P.C. Ummer, an active participant of social and cultural activities, award-winning Gulf News community reporter and family man, died yesterday in Abu Dhabi on July 13, 2014, at the age of 56. He is survived by his wife and two sons.
He was an alumni of Christ College Irinjalakuda. During our college days we were involved in literary and cultural activities, as well as student welfare issues. After graduation, we didn’t know whether our paths would meet again.
Moving to Abu Dhabi in the late 1980s, I regularly contributed to community issues through letters and reports in Gulf New. As I followed the news with keen interest, I noticed a familiar name appearing in the same sections.
Recognising the person, I obtained his address from Gulf News and contacted him. Coincidentally, he, too, was residing in Abu Dhabi.
With great happiness I found that it was none other than my college mate, whom I thought I would never meet again.
He covered a lot of community issues in his work with Gulf News, just as I did. Many of his suggestions were eye openers to the authorities to rectify issues identified.
A while ago he confided in me about being diagnosed with cancer. A man of strong will and like any other cancer patient, he did not discuss much about it after that.
Ummer kept himself cheerful and was an active participant in activities of the India Social and Cultural Centre and other community associations in the Capital.
Last week, I got to know that he was in intensive care struggling for his life. He remained in a critical condition for almost a week. Being a person who doesn’t give up easily, his family and friends kept hope that he would recover. However, that was not to be.
One more victim of cancer, who had to suddenly put a full stop to his life and leave with unfinished words and deeds for the family and society they belong to.
It once again brings a pressing issue to the fore. Treatment for cancer is very expensive and it is high time authorities in all countries came out with more subsidised treatments for cancer patients. May his soul rest in peace.
Editor’s Note: Gulf News expresses its deepest condolences at the passing away of P.C.Ummer. An active community reporter and voice of the people, he helped raise many important issues to the fore. He won community report awards over the years for his work.
The most recent example was his report, ‘Abu Dhabi bus stops falling apart’, that was published on April 21, 2013. He raised the issue of ignored bus stops and lack of air-conditioned shelters for passengers in the Markaziya area in Khalidiya, Abu Dhabi. Four months later, new bus shelters had been constructed in the area.
Our prayers are with his family and friends in this hour of need.
With profound sadness, informing you all of the demise of P.C.Ummer at Abu Dhabi this morning. Please pray for the peace of the departed soul.
Sunday, 13 July 2014
Today, I am in an uneasy frame of mind. While parting is difficult, departing is more difficult.
The first is about my home in Abu Dhabi. It was my home away from home and I had been living in that flat for about 14 years now. My house and the neighbourhood were dear to me.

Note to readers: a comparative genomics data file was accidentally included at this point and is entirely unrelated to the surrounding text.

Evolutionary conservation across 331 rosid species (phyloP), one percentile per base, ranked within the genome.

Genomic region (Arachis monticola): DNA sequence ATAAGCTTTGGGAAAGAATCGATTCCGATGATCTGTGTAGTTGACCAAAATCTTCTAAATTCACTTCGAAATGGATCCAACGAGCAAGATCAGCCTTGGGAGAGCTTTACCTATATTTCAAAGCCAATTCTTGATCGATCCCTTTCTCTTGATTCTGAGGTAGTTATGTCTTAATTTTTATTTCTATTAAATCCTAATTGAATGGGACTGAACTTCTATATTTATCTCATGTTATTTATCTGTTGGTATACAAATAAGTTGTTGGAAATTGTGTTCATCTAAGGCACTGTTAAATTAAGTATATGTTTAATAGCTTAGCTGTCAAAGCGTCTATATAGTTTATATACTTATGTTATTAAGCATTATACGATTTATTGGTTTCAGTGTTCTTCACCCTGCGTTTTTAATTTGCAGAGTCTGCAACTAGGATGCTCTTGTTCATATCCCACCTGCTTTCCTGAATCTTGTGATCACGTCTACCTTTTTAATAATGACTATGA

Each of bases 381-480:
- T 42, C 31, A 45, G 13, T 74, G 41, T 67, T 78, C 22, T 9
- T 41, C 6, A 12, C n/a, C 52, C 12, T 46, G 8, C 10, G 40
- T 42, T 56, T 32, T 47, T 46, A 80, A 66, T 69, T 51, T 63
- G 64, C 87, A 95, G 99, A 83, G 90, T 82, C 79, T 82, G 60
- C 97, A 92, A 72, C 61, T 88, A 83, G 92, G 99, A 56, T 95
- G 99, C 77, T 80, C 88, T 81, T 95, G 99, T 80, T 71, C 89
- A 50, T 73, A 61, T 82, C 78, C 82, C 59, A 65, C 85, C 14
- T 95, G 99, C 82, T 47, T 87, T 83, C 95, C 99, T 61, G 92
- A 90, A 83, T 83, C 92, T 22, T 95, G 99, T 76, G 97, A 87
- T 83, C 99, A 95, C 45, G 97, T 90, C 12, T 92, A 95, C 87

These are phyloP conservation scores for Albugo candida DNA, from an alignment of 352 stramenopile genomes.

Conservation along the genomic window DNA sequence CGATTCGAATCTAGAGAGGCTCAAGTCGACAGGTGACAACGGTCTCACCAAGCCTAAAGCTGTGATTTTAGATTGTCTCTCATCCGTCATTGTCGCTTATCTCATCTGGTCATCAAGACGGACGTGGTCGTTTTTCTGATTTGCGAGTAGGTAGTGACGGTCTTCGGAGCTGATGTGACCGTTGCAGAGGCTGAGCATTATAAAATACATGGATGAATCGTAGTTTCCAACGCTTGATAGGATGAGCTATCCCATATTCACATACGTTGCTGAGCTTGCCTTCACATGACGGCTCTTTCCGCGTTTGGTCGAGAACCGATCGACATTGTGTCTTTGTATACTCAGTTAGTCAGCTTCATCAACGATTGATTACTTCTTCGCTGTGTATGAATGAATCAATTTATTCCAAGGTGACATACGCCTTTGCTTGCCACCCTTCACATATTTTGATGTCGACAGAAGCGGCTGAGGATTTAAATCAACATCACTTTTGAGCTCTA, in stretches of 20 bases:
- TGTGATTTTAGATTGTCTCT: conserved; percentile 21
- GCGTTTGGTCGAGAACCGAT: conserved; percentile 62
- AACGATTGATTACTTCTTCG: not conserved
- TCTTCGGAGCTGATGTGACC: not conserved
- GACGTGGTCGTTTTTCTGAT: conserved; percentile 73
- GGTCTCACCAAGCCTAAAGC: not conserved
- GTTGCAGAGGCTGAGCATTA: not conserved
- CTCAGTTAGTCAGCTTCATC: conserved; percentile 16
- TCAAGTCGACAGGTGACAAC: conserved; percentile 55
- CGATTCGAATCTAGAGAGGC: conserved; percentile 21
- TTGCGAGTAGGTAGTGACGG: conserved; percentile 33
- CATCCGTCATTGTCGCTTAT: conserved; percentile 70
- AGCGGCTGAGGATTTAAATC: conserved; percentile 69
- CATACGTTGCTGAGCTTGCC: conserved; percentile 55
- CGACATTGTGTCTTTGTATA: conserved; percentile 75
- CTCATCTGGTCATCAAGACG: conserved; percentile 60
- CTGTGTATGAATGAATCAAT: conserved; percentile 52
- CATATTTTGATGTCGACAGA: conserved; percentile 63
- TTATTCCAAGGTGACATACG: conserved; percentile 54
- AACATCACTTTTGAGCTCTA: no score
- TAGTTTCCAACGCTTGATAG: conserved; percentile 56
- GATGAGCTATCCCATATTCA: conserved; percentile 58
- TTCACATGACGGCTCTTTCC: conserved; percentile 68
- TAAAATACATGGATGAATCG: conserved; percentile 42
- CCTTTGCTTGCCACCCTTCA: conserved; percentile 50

The building was old with limited facilities and age took its toll. It was declared uninhabitable by the municipality. All the tenants had to look for accommodation elsewhere.
They say, a change is an opportunity. I parted with many old items that I had earlier thought I couldn’t live without. It was a difficult choice to select and pack what I wanted and what I didn’t.
Finally, I moved in to a new place. I am confident I will soon blend in here.
The second one is about a college mate. During our college days we were actively involved in literary and cultural activities, as well as student welfare issues. After graduation, we didn’t know whether our paths would meet again.
I regularly contributed to community issues through reports in local dailies. As I followed the news with keen interest, I noticed a familiar name appearing in the same columns.
Recognising the identity of the person, I gathered his address and contacted him.
It was none other than my college mate whom I thought I would never meet again.
We travelled almost the same path with regards to community issues. Many of our suggestions helped the administrative authorities rectify issues identified without delays.
A few years ago he confided in me about being diagnosed with cancer.
A man of strong will, he did not discuss much about it. He kept himself cheerful and participated in activities of the India Social and Cultural Center and other associations.
Last week, I came to know that he was in the ICU struggling for his life. It was difficult to meet him at the ward in his partially conscious state.
It has been almost a week now and he remains in the same critical condition. We keep hoping that he will recover and return to his normal self.
Treatment for cancer is very expensive and it is high time authorities in all countries came out with subsidised treatment for cancer patients.
Gulf Today, Short Take – 12 July 2014
To read it in original, please visit Gulf Today online.
One of my close friends and college mate is in a critical condition, fighting for life at a prominent hospital in Abu Dhabi. We travelled the same path in college, working for the magazine committee and other cultural and sports activities. After a long gap, I found him back here through the columns of Gulf News and surprisingly he too took several pressing community issues with the authorities and highlighted it through the Community Report section. This evening, he is fighting for his life, one another victim of Cancer. Please, please pray for his speedy recovery. I really do not want to see him going back this way this soon.
With tearful prayers for him.
Ramesh Menon, Abu Dhabi
Monday, 7th July 2014